Unapproved drug marketing or free speech?
Thursday, April 29th, 2010
A Delaware pharmaceutical company will pay a half billion dollars in fines for promoting one of its medications for uses that the FDA has not approved. But some groups say the company did nothing wrong because marketing is an expression of free speech.
Medications may work for uses that aren't approved by the FDA. But companies aren't allowed to promote them for unapproved uses.
Richard Samp wants to put an end to that. He is chief counsel with the Washington Legal Foundation. His group is suing the federal government for jailing a sales rep who urged doctors to prescribe non-approved uses of a drug.
Samp: When FDA has no reason to think that the speech that it is concerned with is in any way false, then FDA has no business trying to suppress it.
Marketing speech is protected by the First Amendment. But the government still has the ability to regulate what companies can say.
Daly: I think in a way what it will come down to is, how's the public's health best protected?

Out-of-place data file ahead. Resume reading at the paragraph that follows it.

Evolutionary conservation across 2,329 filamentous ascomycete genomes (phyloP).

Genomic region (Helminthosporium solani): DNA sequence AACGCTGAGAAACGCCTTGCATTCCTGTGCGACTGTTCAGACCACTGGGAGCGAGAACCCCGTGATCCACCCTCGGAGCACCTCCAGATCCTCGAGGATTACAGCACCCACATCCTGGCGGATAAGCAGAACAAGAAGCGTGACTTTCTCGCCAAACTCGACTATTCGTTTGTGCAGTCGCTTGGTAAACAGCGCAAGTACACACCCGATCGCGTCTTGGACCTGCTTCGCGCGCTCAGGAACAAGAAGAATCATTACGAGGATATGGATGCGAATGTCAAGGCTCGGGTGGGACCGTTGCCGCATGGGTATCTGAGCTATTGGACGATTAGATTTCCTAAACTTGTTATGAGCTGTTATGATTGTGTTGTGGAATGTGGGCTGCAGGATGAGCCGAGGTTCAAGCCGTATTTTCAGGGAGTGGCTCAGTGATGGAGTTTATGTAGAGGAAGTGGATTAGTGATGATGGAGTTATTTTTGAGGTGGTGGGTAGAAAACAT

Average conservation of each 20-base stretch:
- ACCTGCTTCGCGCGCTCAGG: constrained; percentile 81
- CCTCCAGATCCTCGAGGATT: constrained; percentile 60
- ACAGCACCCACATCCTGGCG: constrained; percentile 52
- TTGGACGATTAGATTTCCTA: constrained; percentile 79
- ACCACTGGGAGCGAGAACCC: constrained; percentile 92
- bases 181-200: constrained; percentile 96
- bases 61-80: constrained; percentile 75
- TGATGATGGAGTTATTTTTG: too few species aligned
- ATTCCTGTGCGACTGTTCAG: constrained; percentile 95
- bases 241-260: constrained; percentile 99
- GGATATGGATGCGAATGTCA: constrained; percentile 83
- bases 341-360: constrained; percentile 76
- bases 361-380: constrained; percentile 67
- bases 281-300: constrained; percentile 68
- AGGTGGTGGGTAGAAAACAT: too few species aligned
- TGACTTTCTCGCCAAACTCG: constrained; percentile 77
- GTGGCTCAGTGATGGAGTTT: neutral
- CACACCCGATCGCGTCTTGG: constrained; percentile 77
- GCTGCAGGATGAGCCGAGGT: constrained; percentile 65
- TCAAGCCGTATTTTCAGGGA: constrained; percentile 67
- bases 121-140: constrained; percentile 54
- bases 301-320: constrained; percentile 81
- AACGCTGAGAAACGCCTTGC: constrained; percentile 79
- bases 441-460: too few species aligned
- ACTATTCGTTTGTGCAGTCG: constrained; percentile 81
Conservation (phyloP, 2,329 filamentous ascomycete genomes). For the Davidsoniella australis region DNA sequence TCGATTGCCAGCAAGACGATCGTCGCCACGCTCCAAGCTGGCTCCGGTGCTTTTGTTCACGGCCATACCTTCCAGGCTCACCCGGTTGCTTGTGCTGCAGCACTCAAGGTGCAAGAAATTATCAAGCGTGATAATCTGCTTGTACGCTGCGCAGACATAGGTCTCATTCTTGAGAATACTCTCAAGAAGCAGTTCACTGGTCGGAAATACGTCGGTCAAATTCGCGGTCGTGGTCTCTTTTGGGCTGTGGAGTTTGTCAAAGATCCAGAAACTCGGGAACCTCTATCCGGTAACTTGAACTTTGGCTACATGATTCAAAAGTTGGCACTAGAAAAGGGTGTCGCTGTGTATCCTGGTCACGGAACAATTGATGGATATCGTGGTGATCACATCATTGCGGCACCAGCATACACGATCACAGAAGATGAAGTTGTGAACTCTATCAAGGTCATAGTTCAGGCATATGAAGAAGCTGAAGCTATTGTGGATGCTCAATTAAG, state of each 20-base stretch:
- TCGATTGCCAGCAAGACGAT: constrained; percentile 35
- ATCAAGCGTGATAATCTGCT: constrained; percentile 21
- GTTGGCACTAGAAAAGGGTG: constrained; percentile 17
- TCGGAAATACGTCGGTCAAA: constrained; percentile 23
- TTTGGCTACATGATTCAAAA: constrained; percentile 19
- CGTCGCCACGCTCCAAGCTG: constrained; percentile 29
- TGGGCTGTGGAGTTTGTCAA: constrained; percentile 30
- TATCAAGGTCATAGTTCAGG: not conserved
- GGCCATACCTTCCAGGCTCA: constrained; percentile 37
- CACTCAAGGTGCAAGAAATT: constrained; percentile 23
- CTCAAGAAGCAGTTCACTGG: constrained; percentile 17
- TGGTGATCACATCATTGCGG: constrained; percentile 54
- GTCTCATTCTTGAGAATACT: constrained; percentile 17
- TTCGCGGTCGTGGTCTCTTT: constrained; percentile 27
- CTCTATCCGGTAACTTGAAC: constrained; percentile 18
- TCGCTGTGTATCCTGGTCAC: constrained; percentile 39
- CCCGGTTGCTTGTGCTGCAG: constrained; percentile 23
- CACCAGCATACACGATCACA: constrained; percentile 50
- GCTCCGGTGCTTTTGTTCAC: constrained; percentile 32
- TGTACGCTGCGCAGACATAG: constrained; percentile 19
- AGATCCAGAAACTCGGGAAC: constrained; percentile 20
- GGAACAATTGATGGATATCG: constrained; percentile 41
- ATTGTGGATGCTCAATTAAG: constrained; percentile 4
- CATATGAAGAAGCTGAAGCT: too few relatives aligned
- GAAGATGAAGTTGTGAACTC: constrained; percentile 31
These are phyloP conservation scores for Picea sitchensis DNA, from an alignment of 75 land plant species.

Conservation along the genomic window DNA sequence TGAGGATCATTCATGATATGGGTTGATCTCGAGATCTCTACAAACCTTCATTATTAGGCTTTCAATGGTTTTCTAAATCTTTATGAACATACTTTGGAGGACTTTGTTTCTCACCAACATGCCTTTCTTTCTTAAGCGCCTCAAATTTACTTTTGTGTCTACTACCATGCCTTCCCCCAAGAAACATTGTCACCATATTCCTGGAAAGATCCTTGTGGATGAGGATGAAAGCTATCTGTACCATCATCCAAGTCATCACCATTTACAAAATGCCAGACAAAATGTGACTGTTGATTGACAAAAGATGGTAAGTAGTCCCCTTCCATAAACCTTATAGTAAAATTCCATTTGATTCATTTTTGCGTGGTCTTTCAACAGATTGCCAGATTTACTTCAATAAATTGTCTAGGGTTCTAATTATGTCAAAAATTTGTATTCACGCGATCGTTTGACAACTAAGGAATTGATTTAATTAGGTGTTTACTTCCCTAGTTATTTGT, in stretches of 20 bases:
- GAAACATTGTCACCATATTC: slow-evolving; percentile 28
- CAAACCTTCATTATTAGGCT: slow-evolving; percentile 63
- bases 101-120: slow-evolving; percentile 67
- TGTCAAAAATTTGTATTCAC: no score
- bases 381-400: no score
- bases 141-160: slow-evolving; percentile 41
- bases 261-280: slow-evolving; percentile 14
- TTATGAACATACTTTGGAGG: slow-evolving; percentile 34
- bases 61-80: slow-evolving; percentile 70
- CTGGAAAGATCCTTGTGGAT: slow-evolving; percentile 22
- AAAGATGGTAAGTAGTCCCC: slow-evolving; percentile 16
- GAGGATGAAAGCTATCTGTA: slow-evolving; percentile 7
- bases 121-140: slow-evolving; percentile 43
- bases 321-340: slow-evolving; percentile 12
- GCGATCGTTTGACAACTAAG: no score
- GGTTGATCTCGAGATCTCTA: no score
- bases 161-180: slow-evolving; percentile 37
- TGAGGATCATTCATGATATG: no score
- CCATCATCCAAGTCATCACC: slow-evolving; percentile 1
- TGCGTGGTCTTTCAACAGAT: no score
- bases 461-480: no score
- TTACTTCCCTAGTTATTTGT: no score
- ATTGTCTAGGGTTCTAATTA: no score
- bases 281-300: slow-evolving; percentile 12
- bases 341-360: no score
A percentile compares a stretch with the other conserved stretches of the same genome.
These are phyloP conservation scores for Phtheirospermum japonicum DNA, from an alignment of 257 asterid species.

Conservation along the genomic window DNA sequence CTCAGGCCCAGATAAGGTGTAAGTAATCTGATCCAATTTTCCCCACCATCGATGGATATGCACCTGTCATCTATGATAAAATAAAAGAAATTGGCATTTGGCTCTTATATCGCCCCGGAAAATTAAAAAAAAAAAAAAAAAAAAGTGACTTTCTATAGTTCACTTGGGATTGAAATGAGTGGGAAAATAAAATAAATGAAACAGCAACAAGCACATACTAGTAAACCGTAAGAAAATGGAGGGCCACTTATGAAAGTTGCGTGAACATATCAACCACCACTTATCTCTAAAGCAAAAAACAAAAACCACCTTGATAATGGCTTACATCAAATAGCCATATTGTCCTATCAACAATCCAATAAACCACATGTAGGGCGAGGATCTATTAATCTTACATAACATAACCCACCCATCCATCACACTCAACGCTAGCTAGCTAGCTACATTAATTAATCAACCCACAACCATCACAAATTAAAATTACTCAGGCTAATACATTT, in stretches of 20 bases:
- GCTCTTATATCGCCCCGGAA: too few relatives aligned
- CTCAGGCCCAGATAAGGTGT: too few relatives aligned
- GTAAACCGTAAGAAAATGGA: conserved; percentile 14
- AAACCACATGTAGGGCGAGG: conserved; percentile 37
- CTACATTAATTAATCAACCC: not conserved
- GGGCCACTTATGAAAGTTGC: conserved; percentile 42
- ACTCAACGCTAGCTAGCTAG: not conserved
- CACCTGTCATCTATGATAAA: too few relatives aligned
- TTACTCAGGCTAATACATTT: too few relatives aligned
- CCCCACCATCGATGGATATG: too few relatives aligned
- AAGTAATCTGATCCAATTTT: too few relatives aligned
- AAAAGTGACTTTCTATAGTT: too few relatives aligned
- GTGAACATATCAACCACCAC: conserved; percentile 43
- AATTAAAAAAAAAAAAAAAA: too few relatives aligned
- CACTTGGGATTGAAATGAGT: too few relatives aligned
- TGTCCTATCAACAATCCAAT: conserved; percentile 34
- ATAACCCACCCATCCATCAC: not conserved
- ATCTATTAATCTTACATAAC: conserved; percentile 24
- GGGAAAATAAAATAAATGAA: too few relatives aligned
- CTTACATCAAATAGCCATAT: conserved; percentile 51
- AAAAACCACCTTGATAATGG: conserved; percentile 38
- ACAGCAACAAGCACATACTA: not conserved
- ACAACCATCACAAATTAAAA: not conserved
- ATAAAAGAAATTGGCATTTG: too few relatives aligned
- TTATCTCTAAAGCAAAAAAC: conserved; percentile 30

Erin Daly is a professor at Widener School of Law.
Daly: There are good arguments on both sides.
Companies say more communication will help doctors and patients make treatment decisions. But if companies can promote drugs for unapproved uses, why go through the expensive approval process? Roger Dennis is the dean of the Earle Mack School of Law at Drexel University.
Dennis: That's the theory of why this would not be protected commercial speech. That the FDA system of having drugs be approved for efficacy and safety you'd just be driving a truck through that scheme by allowing off label marketing.
Dennis says if FDA approval is compromised – so is public safety. But it could take years for the federal courts to resolve this issue.
Despite the current law, off-label marketing appears to be fairly common. The federal government has recovered billions of dollars in fines in the last two years from companies caught in the act.